Wednesday, June 22, 2022

#173 / Defending Taiwan


President Joe Biden pledged, on May 23, 2022, that the United States would defend Taiwan should it be attacked by China. By "defend," the President made clear, he meant that the United States would act militarily against China. You can click the link for a New York Times article on Biden's statement. The Times has included a video link in its article, so you can actually see, for yourself, what the President said. 

Oriana Skylar Mastro, also writing in The Times, says that "Defending Taiwan Would Be a Mistake." That is the headline that appeared in the hard copy edition of the newspaper. Online, Mastro's advisory is titled, "Biden Says We’ve Got Taiwan’s Back. But Do We?
Mastro qualifies as an "expert." She is a Center Fellow at the Freeman Spogli Institute for International Studies, at Stanford University, where her research focuses on "Chinese military and security policy, Asia-Pacific security issues, war termination, nuclear dynamics and coercive diplomacy."
Just as an aside, I guess that those of us who might have contrasted "coercion" with "diplomacy" are sadly misinformed, at least from the point of view of those who spend all their time thinking about military conflict and who see such military conflict as a natural and appropriate way to solve real world problems. 

Mastro's suggestion that President Biden has made a mistake by veering off from the longtime U.S. policy of "strategic ambiguity" with respect to any possible military intervention in the defense of Taiwan, is based not on any idea that military intervention isn't the best available tool, but is solely premised on Mastro's evaluation that the U.S. would probably "lose," not "win," in a military confrontation with China. 
Biden was "blustering." That is Mastro's analysis, and because the United States can't back up the bluster, the President's statement made things more dangerous for Taiwan, and more dangerous for us. In fact, says Mastro, what the President's promise will actually mean is that China will be more likely to launch a preemptive attack on the military forces of the United States. Whoops! Not the expected scenario suggested by the president. Next stop, nuclear war!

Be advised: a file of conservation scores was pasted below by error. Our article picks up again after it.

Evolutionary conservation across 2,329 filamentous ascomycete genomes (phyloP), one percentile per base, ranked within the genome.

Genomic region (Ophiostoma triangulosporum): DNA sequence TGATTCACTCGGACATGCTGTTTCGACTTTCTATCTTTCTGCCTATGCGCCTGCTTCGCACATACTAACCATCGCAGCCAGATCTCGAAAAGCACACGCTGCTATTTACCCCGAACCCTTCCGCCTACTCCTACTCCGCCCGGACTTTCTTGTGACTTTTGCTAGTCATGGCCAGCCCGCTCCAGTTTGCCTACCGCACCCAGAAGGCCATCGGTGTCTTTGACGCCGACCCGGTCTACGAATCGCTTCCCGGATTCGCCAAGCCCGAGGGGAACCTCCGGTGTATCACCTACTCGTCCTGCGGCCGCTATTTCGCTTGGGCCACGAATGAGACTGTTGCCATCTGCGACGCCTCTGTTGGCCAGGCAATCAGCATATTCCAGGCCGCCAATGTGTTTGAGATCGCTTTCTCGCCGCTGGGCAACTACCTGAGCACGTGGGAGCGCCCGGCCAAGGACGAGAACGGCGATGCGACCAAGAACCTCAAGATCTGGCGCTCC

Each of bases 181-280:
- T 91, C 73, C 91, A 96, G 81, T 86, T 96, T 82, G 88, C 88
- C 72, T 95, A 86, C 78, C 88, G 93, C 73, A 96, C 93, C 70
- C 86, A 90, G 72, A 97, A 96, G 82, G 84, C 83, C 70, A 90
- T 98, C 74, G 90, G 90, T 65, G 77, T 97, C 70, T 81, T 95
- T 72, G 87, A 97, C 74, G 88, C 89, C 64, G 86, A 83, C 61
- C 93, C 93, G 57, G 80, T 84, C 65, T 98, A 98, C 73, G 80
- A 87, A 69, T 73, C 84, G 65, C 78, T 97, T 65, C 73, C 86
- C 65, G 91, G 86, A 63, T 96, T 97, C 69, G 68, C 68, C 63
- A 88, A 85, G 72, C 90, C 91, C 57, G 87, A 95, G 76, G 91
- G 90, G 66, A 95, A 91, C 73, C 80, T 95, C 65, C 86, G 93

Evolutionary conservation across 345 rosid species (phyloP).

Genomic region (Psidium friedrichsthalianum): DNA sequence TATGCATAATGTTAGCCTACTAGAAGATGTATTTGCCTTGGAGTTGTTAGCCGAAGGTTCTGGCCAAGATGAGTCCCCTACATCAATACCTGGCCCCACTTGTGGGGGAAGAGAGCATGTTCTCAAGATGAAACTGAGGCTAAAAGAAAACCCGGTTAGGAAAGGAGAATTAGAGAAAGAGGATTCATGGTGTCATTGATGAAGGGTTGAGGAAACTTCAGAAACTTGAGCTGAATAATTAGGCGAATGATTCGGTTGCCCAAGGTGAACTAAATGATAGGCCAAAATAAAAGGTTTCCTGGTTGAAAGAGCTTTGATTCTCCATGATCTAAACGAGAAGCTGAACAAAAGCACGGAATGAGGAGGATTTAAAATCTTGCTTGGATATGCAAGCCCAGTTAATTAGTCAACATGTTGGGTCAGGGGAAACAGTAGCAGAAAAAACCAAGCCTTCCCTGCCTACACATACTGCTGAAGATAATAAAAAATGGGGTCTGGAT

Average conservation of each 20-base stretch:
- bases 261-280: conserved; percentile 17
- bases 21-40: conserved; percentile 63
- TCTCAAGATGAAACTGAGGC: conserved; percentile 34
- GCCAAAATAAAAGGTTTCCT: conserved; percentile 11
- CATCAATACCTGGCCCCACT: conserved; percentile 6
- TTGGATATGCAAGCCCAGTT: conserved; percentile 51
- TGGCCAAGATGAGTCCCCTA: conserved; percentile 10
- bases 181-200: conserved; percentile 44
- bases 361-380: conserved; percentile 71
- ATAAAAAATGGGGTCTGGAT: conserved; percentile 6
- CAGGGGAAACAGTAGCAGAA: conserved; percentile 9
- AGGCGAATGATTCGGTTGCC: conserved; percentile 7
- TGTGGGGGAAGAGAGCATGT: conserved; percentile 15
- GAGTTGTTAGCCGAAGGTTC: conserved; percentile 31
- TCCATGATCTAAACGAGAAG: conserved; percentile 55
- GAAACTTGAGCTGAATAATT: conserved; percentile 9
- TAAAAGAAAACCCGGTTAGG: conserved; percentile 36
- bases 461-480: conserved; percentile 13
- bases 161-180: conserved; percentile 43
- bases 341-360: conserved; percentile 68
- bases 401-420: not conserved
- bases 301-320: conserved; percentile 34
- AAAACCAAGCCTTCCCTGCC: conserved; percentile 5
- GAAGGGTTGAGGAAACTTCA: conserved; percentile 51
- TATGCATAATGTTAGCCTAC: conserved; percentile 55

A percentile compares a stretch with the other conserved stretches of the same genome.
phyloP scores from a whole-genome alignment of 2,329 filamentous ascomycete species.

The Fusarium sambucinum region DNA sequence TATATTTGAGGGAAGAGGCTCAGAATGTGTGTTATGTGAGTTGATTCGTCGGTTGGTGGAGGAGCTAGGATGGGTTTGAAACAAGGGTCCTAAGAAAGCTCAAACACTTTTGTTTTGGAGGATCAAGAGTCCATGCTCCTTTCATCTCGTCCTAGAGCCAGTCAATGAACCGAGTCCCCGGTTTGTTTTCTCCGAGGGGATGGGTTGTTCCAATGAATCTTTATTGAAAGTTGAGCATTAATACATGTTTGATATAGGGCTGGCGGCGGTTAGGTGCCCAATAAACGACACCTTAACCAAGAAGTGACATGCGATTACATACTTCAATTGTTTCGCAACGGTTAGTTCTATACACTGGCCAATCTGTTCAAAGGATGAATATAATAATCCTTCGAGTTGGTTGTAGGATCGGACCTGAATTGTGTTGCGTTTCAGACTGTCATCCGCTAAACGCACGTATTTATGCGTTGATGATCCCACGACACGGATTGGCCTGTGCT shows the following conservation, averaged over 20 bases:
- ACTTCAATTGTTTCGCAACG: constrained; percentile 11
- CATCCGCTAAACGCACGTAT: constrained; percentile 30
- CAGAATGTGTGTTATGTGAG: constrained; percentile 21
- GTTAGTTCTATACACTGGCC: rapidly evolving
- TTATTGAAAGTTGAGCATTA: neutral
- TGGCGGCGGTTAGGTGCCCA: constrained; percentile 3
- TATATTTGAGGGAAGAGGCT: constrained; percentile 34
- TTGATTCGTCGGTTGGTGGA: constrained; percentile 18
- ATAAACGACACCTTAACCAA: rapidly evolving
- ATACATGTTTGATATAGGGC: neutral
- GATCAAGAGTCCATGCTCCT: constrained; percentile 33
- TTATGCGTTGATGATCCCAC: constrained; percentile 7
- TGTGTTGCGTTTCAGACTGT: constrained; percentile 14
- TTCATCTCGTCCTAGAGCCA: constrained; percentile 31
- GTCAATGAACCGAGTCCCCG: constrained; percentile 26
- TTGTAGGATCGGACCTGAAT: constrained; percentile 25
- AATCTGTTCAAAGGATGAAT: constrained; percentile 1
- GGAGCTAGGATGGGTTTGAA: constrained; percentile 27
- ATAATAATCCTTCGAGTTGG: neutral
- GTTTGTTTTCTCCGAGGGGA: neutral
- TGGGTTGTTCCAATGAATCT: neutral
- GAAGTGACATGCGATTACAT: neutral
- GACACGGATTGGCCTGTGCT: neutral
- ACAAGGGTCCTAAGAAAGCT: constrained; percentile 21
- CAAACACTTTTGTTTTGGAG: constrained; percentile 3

I am most emphatically NOT an "expert" in "war termination, nuclear dynamics and coercive diplomacy," as Mastro's personal website declares her to be. However, I do think that I am a relatively intelligent and thoughtful person whose ideas should not be dismissed because of the lack of my "expertise." 

And here is what I think. I think that Mastro's pronouncements are intended to convince U.S. policymakers, from the President on down, to spend more money on military "preparedness," which means less money for projects to combat global warming, and projects that might help uplift those, in our country and elsewhere, who are imperiled by poverty, in all of its manifestations. Mastro is, besides her credentials previously outlined, also a fellow of the American Enterprise Institute (a reliable advocate for the military-industrial complex). If you click that link, you will discover that the AEI is bragging that "Democracies Can Out-Compete the China-Russia Alliance."
Here is what I think #2: What Mastro and the American Enterprise Institute are suggesting is conduct that has proven its failure, time and time again. From Vietnam, to Iraq, to Afghanistan, "military" approaches to real world problems (and disputes) is bankrupt. Not only "morally" bankrupt, but bankrupt as to its effectiveness. 
Popular songwriters know better than all the "experts" and the politicians, and here is what the world needs now:

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